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Researchers use criminal profiling to unmask Banksy

The team believes tagging patterns point to London artist Robin Gunningham.
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Researchers have turned to profiling techniques often used on criminals in an attempt to confirm the identity of London street artist Banksy. The team from Queen Mary University of London believes its geographic mapping technique, combined with statistical analysis, helps prove the artist is a man named Robin Gunningham. The theory that Gunningham and Banksy are one and the same was first put foward by the Daily Mail in 2008. According to the research paper, comparing the known homes or frequented places of Gunningham with art locations around London "support[s] his identification as Banksy."

The type of study used by the group maps crime scenes and attempts to find "hot spots" where the criminals are located. Similar research is used to track "patient zero" in disease studies or locate the roosts of wild bats, according to the BBC. Oddly, the paper was reportedly delayed because lawyers for Banksy had concerns about how the study was being promoted, and the authors withdrew an earlier press release.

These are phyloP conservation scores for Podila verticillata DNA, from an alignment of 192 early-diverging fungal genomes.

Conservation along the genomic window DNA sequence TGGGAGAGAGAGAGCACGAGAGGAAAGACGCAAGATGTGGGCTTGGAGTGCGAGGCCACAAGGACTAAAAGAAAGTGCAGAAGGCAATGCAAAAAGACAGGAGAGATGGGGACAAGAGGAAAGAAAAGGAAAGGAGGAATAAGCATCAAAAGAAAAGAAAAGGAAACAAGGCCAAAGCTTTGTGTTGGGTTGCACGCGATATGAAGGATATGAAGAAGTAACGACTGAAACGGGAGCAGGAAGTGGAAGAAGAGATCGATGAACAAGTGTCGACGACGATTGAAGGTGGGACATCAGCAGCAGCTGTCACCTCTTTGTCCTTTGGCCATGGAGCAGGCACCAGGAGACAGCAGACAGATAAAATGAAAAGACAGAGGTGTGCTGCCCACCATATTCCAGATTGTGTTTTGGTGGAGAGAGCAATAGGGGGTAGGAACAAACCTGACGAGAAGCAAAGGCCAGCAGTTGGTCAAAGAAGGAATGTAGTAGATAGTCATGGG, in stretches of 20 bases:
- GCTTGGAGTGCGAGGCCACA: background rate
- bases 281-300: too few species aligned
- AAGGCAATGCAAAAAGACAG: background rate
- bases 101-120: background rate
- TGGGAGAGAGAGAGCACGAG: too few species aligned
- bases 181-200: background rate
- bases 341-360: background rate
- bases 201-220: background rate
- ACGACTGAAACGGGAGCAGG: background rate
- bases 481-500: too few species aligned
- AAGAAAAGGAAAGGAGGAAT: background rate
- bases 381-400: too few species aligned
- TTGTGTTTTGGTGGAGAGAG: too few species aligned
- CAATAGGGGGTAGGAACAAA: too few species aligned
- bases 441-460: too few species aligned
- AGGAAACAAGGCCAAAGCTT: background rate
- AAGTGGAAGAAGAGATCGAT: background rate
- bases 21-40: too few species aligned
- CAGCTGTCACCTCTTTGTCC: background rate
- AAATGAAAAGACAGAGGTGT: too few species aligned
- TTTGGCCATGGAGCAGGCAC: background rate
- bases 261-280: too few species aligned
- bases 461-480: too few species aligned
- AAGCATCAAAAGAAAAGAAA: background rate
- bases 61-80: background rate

I'd be surprised if it's not [Gunningham], even without our analysis, but it's interesting that the analysis offers additional support for it.

The researchers admit that the study doesn't confirm Banksy's identity, but rather backs up the Mail theory. "I'd be surprised if it's not [Gunningham], even without our analysis, but it's interesting that the analysis offers additional support for it," says Steve Le Comber, one of the report's authors. In any event, unmasking him wasn't the end goal of the research. "These results support previous suggestions that analysis of minor terrorism-related acts (like graffiti) could be used to help locate terrorist bases before more serious incidents occur, and provides a fascinating example of the application of the model to a complex, real-world problem," according to the paper.

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